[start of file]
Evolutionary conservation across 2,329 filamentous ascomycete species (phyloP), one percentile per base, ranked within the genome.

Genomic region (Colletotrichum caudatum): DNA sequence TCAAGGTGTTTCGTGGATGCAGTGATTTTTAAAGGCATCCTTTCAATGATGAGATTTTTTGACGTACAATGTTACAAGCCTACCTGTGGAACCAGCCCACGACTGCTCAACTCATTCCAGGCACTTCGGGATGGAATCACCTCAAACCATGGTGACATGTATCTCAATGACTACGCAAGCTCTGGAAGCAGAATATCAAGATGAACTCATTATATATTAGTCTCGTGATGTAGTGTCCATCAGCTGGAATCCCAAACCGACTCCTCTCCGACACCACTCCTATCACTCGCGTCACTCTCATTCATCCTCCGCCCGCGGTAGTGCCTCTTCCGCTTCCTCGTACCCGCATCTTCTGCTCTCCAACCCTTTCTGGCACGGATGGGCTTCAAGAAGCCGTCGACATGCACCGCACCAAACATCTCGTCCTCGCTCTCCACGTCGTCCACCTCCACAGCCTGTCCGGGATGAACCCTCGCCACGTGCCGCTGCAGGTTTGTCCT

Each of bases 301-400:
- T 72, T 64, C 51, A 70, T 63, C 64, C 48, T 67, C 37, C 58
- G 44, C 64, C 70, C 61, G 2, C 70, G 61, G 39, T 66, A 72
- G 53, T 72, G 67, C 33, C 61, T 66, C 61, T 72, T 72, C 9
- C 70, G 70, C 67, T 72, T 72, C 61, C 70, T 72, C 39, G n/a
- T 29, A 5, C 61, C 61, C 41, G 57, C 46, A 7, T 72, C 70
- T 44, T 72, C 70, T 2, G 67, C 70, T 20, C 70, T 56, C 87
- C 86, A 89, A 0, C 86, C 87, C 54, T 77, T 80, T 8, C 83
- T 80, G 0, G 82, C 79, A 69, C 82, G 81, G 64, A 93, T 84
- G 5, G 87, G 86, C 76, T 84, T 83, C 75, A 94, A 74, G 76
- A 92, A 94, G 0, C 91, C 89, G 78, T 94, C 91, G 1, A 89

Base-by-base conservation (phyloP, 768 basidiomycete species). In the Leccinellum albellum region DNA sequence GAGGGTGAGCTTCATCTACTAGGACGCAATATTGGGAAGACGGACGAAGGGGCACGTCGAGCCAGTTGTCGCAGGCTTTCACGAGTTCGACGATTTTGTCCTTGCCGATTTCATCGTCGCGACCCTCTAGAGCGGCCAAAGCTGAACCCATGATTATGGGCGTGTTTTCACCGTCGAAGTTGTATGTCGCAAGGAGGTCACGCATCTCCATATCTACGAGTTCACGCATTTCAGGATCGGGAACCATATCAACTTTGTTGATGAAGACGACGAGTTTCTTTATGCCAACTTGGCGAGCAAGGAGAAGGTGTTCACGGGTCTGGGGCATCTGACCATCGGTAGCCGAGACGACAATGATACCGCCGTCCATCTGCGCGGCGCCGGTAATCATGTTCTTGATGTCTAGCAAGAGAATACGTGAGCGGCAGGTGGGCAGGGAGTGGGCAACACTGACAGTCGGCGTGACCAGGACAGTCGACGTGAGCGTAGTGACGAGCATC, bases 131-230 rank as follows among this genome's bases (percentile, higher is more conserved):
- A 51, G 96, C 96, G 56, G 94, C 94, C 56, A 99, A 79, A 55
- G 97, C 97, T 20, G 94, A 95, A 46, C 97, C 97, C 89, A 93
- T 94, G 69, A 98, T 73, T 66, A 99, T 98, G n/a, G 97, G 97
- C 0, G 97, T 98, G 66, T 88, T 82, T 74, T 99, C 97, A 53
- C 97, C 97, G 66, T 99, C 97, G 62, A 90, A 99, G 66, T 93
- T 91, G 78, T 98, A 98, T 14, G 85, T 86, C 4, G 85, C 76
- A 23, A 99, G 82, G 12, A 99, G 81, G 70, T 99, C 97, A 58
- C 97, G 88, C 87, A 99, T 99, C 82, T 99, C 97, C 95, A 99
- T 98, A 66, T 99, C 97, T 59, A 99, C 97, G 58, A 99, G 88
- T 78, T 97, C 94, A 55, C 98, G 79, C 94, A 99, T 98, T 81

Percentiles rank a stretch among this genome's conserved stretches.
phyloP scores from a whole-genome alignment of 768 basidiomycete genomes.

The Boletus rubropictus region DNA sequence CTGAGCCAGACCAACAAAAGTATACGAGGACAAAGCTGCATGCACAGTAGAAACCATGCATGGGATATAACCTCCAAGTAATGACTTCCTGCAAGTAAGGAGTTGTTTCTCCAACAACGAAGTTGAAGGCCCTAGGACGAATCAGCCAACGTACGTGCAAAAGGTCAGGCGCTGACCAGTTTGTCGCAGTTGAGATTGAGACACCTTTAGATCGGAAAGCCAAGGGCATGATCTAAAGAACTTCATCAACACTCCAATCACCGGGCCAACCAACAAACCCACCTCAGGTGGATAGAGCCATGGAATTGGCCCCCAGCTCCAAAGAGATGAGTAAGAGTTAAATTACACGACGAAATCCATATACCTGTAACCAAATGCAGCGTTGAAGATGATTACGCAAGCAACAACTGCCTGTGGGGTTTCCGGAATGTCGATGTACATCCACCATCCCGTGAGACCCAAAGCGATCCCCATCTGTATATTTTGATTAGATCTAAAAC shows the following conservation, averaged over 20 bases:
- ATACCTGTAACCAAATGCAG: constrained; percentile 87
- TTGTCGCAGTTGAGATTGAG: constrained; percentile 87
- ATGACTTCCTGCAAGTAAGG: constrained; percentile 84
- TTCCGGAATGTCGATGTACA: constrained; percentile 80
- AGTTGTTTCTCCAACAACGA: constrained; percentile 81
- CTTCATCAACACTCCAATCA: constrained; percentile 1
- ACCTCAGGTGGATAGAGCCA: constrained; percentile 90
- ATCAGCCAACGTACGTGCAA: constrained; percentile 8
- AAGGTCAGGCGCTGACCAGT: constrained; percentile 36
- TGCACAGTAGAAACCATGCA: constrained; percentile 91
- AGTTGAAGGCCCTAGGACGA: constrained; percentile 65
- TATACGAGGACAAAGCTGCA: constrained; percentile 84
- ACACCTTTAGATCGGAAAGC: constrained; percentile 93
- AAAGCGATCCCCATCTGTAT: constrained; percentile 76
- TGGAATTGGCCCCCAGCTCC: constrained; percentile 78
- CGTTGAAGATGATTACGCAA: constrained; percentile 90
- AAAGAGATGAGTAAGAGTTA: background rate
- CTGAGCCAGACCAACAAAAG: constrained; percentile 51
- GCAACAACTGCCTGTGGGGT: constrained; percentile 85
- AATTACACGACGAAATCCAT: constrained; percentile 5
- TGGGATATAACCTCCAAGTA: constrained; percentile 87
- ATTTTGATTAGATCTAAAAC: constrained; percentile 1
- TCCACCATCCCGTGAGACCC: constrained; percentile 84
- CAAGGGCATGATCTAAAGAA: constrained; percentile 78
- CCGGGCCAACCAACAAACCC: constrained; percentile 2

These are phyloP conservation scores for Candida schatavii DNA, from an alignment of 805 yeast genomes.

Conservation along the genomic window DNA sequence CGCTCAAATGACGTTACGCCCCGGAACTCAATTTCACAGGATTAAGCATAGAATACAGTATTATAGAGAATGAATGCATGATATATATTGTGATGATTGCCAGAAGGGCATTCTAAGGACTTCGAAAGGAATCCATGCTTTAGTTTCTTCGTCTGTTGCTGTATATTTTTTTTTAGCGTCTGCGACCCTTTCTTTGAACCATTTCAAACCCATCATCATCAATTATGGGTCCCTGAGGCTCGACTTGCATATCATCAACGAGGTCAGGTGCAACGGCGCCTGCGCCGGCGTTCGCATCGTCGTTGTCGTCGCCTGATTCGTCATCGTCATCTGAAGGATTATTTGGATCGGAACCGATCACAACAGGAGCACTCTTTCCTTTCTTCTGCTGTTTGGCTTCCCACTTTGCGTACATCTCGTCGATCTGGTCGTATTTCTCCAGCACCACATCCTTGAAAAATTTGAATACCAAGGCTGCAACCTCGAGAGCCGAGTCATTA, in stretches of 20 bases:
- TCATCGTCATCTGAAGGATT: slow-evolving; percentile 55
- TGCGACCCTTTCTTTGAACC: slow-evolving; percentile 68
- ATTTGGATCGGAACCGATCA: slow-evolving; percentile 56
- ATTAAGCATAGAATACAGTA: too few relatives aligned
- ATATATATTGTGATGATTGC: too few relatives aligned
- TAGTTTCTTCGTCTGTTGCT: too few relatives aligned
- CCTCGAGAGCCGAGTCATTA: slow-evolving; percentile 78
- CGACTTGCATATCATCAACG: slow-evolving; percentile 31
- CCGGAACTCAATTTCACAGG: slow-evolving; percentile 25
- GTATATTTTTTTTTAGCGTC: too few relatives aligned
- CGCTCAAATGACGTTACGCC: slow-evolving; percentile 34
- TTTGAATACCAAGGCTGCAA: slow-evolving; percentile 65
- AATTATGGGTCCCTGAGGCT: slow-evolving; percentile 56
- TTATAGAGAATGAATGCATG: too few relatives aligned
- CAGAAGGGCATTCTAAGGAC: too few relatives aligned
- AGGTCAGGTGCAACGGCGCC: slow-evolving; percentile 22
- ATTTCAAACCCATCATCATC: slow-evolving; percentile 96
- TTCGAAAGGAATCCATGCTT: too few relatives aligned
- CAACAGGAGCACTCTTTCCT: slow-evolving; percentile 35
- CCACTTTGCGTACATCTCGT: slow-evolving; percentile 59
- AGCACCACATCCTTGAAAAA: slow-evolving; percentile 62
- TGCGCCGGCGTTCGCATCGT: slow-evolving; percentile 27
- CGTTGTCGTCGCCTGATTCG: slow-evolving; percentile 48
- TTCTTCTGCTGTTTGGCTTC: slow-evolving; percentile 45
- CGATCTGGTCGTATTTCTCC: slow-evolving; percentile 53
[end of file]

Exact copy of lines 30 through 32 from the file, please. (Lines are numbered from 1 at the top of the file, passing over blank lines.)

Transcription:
- ATGACTTCCTGCAAGTAAGG: constrained; percentile 84
- TTCCGGAATGTCGATGTACA: constrained; percentile 80
- AGTTGTTTCTCCAACAACGA: constrained; percentile 81